Since last two decades, there has been a growing number of evidence regarding the harmful effects of smoking on non-smokers. This shows that passive smoking or second-hand smoking is an absolute health hazard and can be detrimental for public health.
Second-hand smoke is a combination of the smoke exhaled by a smoker and the smoke that comes out from the burning tip of a cigarette or cigar. This smoke when inhaled by a non-smoker is known as passive smoking. We all know the bad effects of passive smoking; however, the extent and intensity of damage it cancause is much more.
Passive smoking is a need to worry about
- Non-smokers who are exposed to this second-hand smoke increase their risk of lung cancer.
- If someone you live with constantly smokes and you are exposed to tobacco smoke, you increase your risk of lung cancer by 20% to 30%.
- Second-hand smoking can lead to premature death in non-smokers.
- Passive smoke contains about approximately 4000 chemicals of which 69are known to cause cancer.
- Passive smoking increases the risk of coronary heart disease
Children and passive smoking
Passive smoking is very harmful for children and it puts them at a high risk for many diseases.Children who are exposed to second-hand smoke are at an increased risk for:
- Cot death or sudden infant death syndrome (SIDS)
- Developing asthma
- Respiratory and breathing illness such as pneumonia and bronchitis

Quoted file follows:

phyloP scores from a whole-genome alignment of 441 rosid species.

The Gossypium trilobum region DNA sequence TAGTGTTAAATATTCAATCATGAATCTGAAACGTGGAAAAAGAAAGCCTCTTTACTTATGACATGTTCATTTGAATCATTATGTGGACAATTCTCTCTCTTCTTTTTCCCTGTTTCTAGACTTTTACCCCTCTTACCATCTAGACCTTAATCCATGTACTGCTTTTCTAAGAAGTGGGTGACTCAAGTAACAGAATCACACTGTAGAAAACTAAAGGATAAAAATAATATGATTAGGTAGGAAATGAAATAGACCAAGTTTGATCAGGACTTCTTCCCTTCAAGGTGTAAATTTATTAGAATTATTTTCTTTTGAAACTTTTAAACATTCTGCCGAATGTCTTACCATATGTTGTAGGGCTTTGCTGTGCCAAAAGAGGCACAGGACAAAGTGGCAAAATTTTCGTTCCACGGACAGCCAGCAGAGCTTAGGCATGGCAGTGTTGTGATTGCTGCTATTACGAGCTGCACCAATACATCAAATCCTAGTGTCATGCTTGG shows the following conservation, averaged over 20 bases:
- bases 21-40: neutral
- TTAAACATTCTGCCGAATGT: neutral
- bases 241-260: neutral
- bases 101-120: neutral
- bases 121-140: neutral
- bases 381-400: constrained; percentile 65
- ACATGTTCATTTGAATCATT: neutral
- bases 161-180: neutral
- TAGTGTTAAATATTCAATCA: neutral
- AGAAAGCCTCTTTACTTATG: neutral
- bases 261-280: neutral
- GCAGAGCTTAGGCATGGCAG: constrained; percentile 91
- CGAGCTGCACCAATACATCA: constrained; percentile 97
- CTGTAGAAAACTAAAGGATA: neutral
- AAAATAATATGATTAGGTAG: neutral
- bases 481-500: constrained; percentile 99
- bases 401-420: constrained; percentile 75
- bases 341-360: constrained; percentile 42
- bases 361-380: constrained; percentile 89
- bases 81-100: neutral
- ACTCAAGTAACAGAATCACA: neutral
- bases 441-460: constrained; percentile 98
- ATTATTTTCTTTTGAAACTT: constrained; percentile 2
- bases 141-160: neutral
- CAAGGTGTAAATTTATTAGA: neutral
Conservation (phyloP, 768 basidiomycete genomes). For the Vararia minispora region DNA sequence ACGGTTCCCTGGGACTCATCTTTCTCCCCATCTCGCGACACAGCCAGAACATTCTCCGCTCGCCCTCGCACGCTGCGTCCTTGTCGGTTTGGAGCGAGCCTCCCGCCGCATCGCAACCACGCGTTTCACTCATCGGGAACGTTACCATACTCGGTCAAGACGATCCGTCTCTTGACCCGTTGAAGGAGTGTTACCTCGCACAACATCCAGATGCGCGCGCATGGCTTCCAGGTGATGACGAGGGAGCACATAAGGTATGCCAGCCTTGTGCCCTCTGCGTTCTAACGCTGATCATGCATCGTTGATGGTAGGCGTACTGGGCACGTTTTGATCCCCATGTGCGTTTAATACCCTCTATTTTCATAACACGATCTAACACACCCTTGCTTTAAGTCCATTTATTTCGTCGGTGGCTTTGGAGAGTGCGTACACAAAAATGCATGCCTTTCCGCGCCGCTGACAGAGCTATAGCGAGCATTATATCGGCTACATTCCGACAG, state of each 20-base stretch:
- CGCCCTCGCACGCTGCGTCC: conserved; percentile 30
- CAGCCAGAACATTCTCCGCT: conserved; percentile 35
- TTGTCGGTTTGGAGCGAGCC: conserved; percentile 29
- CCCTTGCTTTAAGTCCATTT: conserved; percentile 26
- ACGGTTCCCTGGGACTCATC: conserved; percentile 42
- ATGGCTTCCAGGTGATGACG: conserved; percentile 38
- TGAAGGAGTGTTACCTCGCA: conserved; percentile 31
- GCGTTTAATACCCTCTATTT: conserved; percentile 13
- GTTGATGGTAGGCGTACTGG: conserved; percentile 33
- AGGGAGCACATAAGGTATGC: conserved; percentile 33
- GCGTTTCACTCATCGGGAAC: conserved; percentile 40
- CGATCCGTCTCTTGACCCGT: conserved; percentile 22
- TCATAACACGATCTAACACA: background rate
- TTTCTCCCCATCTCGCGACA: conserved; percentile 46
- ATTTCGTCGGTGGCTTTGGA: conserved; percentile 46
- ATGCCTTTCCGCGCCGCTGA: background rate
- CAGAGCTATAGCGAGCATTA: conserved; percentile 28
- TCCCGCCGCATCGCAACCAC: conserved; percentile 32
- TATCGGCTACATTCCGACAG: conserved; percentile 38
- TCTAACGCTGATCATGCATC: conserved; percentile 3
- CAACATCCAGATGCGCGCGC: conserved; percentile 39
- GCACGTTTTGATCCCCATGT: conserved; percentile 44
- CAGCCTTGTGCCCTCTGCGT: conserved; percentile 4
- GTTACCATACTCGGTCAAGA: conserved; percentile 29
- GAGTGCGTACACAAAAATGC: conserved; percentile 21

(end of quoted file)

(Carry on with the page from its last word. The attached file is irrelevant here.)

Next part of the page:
- Recurrent colds and coughs
- Middle-ear infections.
In fact, children who grow up with either of their parents smoking are three times more prone to start smoking as well. Besides, individuals exposed to passives moke show a tendency to show either of these symptoms such as irritation of eyes, nose, throat, cough, dizziness, chest pain or shortness of breath.
Studies have shown that second-hand smoke is the third leading cause of preventable death after smoking and alcohol abuse. This has led to ban of smoking in public places for safety of public health and promotion of a healthy environment. Environmental tobacco smoke ranks high as a source of indoor air pollution.
Furthermore, studies have also suggested that passive smoke contains more number of chemicals than present in active smoking. As the size of particles in passive smoke is much smaller, so they can easily float in the air, which, in turn, is detrimental to the lungs. Usually, a smoker takes in only 15% of tobacco smoke and the remaining is exhaled out into the surroundings. This means, a passive smoker if present in a smoky room for two hours would be equivalent to have smoked four cigarettes.
Thus, even though active smoking is much harmful than passive smoking, second-hand smoke also contains numerous harmful chemicals and carcinogens.
If you are exposed to second-hand smoke, here are certain steps you can take to avoid exposure:
- Ask your guests to smoke outside the house.
- When you with children, visit non-smoking places.
- Sit away from smoking areas in public places.
- Educate others about ill effects of passive smoking.